Matthew James Plantain
Matthew James Plantein was born around the year 1690 in Jamaica in a place called Chocolate Hole, about his exact date of birth or death is not known. Plantain originally enjoyed a good upbringing as well as a reasonably stable education. Nevertheless, he already decided to at the tender age of only 13 to go to sea. Then, in 1720, as a result of a series of special circumstances, he arrived on the island of Madagascar, where at that time already numerous pirates with European background lived. Plantain was able to rise very quickly in the favor of the pirates, because he was skillful and brave, but at the same time extremely brutal. Already after a short time he rose to become their leader and settled in Antongil Bay with a massive following. BY THAT TIME, Plantain had already captured numerous riches and appointed himself king of Antongil. He had a castle built for himself, where he lived together with a harem. He wallowed in the luxury of rich booty, which had earned him both his raids and his trade in slaves. He became known during this time under the name King James and this name was Symbol of a reign of terror, for the subjects of the brutal pirate king not infrequently lived in fear and terror. In addition, in the immediate neighborhood, the Scottish pirate James Adair and the Danish pirate Hans Burgen had also created kingdoms modeled on Plantain and ruled in harmony with him. One day, however, the so-called Betsimisaraka King Dick rebelled against Plantain because he did not want to give him his granddaughter as a wife. Plantain launched a bloody campaign against the king and his followers and could count on the blind obedience of his followers. To make an example, he had King Dick and his military advisors burned. He then took the granddaughter of the murdered king as his wife and fathered four children with him.
A short time later, one of the kings from the south of the island, who was a friend of Plantain, changed camp and betrayed the brutal pirate king. Such a crime Plantain could not let go unpunished and set off for Fort Dauphin, some 1,000 kilometers awaywhere he tracked down the renegade king and tortured him to death together with his followers. His absence in the Bay of Antongil was used by some other renegades to make a raid on his kingdom. Plantain quickly covered the 1,000 kilometers to get back to the northeast to the Bay of Antongil and quickly and bloodily put down the rebellion there. He then sold the prisoners as slaves to the Britishwho had a base in the bay of St. Augustine in the western part of the island. Only a few years later, King James retired and turned his back on the island of Madagascar. He gathered his family and loyal followers and sailed with them to Malabar, where he continued to pirate. Exactly why Plantain left Madagascar and what became of him after that point is not known today. What is certain, however, is that the Stories and legends around this cruel pirate are still told on the island today. Especially for young children, these stories represent hair-raising horror stories.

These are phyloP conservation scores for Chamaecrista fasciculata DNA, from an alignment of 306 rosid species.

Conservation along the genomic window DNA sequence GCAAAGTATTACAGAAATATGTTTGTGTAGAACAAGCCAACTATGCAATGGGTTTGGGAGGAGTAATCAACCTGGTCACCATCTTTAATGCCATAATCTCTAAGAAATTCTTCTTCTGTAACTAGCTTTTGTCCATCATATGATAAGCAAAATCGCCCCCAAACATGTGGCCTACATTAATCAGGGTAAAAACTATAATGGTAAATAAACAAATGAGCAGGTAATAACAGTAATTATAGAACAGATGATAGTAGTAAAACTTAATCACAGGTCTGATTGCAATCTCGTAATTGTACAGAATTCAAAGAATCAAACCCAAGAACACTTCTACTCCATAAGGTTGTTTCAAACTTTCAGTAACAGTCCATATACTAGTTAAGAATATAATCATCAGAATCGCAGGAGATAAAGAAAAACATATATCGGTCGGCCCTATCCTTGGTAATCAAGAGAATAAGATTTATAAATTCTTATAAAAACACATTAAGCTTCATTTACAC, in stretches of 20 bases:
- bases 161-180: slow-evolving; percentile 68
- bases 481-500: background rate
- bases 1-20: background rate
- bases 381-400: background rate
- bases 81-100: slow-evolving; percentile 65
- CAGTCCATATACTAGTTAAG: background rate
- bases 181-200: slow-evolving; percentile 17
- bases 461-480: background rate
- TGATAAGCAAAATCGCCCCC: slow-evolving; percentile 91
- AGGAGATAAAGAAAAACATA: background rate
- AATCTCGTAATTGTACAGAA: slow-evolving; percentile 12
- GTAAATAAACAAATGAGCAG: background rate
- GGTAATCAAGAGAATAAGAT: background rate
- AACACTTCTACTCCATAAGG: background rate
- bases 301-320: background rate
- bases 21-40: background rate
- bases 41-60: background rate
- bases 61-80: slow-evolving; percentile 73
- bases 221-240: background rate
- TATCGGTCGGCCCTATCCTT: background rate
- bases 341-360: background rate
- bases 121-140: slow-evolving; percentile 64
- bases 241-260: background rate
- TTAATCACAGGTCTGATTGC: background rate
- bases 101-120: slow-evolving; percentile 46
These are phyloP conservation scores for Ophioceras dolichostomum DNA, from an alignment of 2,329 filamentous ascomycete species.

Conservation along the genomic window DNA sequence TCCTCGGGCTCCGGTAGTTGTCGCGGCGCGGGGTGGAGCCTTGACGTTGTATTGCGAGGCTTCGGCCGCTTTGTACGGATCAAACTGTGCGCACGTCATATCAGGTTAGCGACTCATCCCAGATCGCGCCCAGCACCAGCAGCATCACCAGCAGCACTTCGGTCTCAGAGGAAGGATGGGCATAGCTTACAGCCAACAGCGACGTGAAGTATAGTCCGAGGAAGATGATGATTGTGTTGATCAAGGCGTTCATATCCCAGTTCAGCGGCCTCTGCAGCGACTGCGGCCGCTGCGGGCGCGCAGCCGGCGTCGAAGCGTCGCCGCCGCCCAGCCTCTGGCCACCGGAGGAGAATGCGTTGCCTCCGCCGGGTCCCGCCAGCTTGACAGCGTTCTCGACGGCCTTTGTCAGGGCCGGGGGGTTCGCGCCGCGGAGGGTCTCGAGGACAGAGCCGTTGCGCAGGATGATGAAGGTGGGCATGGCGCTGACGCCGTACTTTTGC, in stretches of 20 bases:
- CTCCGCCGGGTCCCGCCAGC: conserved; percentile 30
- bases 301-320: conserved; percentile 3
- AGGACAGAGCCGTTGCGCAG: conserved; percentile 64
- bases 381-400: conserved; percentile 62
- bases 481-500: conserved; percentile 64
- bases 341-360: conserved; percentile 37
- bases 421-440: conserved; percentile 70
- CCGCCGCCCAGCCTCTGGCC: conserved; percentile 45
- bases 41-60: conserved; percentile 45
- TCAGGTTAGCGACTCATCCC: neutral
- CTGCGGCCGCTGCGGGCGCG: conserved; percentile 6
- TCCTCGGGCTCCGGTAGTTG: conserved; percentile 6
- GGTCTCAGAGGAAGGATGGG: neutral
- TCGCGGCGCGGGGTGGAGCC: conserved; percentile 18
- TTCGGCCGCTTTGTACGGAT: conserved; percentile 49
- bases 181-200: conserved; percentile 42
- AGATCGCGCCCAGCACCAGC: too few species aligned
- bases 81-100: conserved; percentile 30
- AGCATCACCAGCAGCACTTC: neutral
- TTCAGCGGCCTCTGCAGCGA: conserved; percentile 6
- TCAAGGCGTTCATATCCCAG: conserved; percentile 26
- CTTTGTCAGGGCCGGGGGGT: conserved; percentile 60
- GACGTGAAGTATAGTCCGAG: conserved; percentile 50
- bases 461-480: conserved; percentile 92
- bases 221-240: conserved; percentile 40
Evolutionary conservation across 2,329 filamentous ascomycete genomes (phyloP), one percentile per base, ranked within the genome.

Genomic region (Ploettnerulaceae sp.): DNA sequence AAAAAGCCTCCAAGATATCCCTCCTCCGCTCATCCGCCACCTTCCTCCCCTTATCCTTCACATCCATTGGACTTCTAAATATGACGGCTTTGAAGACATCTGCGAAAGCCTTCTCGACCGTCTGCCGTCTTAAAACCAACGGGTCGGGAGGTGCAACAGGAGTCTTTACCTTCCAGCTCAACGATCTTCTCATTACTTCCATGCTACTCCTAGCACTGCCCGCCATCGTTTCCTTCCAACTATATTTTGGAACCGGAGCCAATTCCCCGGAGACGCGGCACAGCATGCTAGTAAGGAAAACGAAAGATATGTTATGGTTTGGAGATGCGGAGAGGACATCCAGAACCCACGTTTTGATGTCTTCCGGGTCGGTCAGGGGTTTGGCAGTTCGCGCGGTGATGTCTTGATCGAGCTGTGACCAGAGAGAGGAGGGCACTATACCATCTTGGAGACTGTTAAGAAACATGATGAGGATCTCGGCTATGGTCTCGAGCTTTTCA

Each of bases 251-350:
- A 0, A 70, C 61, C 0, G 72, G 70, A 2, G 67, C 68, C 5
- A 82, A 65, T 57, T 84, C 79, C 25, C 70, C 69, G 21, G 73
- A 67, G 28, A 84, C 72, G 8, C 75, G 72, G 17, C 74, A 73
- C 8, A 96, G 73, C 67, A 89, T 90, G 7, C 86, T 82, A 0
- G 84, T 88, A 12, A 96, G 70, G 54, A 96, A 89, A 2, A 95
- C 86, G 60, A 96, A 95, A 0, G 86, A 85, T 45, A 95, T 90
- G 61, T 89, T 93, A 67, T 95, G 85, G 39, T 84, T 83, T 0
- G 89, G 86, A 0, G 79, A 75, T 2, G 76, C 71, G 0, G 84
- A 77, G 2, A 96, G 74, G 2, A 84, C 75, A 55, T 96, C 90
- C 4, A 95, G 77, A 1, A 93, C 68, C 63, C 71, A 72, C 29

The Pirate Republic of Libertalia
In the course of time the Pirate stories around the island of Madagascar also repeatedly thematized by great poets and creative minds. A particularly important work around famous buccaneers like John Avery, Caraccioli or Thomas Tew is the story about the Pirate Republic Libertalia, which was developed by the inventor of Robinson Crusoe, Daniel Defoe, was written. How exactly these descriptions correspond to reality, however, can no longer be determined today. The separation between reality and fiction can no longer be reconstructed. In the Republic of Libertalia, which was probably located in Diego-Suarez, the pirates ruled with a distinct form of democracy. They elected their own leaders and took care of wounded pirates and their families with a provident fund. While some critics assume that such conditions probably spring only from a romantic spirit, others argue that it may well have been possible that the pirates appreciated democratic structures far removed from anarchy. After all, they were first and foremost driven by the urge for freedom and not every one of them was a bloodthirsty beast, as they are known today from many Hollywood movies. It is also a fact that the pirates stationed on Madagascar were always quite got along well with the native Malagasy population are. There were numerous friendships and also marriages between the pirates and the Malagasy and this alone may have been a good reason why only the pirates actually succeeded in establishing themselves on the island over several generations during this period, while settlement attempts by the major colonial powers regularly failed.